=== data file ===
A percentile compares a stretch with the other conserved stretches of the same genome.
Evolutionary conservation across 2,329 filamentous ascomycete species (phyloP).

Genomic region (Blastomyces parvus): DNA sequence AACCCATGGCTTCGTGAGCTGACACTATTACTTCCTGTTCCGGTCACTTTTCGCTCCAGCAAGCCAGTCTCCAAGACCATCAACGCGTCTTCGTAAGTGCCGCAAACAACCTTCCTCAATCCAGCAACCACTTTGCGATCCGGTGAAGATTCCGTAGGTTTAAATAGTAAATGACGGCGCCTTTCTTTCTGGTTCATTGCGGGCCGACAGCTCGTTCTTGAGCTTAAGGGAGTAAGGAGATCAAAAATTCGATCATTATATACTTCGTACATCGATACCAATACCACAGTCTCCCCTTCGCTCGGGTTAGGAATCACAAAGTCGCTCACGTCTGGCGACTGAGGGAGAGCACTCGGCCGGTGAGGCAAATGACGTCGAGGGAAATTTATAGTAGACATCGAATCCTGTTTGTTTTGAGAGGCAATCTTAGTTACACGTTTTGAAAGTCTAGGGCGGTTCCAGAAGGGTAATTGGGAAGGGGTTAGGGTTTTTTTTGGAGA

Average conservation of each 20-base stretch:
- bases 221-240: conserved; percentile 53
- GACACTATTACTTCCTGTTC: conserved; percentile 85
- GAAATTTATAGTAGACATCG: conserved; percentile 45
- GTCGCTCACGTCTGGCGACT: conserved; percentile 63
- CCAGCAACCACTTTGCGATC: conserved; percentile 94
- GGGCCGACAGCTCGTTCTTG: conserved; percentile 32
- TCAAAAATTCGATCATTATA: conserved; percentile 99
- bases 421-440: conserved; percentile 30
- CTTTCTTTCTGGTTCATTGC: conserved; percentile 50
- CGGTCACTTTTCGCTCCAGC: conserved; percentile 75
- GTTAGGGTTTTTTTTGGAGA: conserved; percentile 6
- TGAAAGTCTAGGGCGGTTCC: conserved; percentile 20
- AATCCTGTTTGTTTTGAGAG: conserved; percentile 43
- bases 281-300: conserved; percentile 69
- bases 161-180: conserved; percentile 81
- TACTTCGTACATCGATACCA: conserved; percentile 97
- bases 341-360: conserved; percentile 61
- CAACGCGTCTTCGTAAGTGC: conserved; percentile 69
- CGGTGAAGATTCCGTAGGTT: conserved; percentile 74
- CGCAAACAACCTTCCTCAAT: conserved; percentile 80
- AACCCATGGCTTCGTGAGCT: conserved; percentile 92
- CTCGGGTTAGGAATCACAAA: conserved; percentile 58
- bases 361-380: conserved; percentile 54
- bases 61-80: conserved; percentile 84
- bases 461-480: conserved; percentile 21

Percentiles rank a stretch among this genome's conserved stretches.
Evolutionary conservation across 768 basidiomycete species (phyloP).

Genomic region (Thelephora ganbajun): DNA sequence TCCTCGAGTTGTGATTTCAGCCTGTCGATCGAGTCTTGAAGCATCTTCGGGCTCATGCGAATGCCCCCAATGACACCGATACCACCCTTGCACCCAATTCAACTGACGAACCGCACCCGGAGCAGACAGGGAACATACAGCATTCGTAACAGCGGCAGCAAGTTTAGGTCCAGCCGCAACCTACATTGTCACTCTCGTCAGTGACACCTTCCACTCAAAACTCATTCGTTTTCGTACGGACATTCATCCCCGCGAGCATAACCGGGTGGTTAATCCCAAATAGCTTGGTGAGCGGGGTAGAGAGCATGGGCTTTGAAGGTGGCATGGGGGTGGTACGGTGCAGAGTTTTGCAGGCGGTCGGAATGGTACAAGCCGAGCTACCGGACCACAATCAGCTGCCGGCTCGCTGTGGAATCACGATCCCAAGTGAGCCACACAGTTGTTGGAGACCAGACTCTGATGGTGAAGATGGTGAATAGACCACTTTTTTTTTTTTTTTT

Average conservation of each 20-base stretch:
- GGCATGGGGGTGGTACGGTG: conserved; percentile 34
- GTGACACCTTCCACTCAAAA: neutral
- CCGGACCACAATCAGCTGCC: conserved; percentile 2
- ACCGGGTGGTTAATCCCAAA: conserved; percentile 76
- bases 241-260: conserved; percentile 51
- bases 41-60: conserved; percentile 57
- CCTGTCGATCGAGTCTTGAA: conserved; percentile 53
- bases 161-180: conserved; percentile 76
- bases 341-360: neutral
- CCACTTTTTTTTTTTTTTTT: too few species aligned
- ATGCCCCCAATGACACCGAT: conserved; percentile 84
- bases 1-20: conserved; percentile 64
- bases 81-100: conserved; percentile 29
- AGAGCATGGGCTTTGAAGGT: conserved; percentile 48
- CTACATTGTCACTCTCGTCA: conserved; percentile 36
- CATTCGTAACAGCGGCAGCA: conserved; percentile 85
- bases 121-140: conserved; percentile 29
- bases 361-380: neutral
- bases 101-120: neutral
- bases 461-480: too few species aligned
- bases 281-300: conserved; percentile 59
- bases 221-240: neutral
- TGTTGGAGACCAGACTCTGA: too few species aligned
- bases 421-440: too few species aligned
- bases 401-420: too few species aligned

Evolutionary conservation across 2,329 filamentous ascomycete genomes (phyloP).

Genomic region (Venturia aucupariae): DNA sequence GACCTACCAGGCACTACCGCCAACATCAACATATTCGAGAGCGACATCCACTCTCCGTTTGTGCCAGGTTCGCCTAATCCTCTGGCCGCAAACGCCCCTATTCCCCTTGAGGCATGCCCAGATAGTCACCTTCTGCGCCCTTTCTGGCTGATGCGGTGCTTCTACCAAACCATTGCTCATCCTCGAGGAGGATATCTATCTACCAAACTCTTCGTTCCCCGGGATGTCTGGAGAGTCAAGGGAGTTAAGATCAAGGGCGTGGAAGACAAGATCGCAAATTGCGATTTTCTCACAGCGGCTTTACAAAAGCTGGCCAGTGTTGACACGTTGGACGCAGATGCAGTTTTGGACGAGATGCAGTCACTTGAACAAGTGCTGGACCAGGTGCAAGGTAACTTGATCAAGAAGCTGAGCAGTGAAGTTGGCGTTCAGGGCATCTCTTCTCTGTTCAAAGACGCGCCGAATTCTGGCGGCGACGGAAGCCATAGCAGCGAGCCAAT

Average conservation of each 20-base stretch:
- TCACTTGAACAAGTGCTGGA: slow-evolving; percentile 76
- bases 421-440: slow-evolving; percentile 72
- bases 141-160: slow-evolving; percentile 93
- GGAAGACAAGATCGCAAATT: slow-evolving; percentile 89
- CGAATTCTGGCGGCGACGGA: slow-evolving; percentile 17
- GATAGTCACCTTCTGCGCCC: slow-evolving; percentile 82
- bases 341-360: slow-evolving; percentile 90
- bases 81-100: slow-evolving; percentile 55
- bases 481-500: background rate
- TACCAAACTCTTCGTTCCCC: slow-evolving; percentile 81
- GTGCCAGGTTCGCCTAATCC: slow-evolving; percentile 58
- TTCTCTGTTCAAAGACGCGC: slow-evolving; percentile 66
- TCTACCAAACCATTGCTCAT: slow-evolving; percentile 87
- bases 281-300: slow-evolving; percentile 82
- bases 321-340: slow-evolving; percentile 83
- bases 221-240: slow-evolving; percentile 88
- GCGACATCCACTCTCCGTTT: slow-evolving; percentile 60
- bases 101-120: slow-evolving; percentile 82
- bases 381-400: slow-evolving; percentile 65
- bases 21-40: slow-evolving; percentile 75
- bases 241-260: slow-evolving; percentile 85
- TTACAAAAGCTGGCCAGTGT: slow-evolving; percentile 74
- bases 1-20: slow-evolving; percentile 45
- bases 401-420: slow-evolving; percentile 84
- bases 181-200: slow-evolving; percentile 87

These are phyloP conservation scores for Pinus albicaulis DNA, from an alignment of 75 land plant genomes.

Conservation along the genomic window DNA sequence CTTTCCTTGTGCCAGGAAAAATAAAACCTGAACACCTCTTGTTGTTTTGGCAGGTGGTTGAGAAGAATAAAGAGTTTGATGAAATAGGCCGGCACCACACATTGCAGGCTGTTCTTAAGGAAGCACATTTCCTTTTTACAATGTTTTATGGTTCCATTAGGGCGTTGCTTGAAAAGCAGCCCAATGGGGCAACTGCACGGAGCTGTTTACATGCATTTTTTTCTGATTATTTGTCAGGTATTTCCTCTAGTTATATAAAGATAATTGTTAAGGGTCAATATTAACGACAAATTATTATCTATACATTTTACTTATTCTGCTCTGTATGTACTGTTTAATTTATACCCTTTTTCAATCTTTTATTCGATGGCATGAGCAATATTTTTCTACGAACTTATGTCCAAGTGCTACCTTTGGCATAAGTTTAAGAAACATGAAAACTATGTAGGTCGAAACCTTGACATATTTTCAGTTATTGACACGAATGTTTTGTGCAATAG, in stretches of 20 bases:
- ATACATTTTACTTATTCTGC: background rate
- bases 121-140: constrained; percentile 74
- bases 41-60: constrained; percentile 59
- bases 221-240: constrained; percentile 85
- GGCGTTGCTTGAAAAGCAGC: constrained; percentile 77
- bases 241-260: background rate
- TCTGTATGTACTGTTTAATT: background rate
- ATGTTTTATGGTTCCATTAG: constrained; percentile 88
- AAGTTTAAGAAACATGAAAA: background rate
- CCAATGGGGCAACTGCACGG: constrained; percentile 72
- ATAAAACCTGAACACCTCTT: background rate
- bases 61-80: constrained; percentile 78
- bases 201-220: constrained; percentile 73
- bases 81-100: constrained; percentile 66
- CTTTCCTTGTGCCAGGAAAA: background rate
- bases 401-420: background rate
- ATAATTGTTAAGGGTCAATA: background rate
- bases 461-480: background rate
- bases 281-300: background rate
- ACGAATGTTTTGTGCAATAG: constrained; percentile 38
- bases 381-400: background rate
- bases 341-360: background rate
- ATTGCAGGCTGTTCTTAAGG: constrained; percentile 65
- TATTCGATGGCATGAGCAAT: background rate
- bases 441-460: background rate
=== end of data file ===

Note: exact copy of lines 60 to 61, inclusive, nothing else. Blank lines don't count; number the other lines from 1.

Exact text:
Genomic region (Venturia aucupariae): DNA sequence GACCTACCAGGCACTACCGCCAACATCAACATATTCGAGAGCGACATCCACTCTCCGTTTGTGCCAGGTTCGCCTAATCCTCTGGCCGCAAACGCCCCTATTCCCCTTGAGGCATGCCCAGATAGTCACCTTCTGCGCCCTTTCTGGCTGATGCGGTGCTTCTACCAAACCATTGCTCATCCTCGAGGAGGATATCTATCTACCAAACTCTTCGTTCCCCGGGATGTCTGGAGAGTCAAGGGAGTTAAGATCAAGGGCGTGGAAGACAAGATCGCAAATTGCGATTTTCTCACAGCGGCTTTACAAAAGCTGGCCAGTGTTGACACGTTGGACGCAGATGCAGTTTTGGACGAGATGCAGTCACTTGAACAAGTGCTGGACCAGGTGCAAGGTAACTTGATCAAGAAGCTGAGCAGTGAAGTTGGCGTTCAGGGCATCTCTTCTCTGTTCAAAGACGCGCCGAATTCTGGCGGCGACGGAAGCCATAGCAGCGAGCCAAT

Average conservation of each 20-base stretch: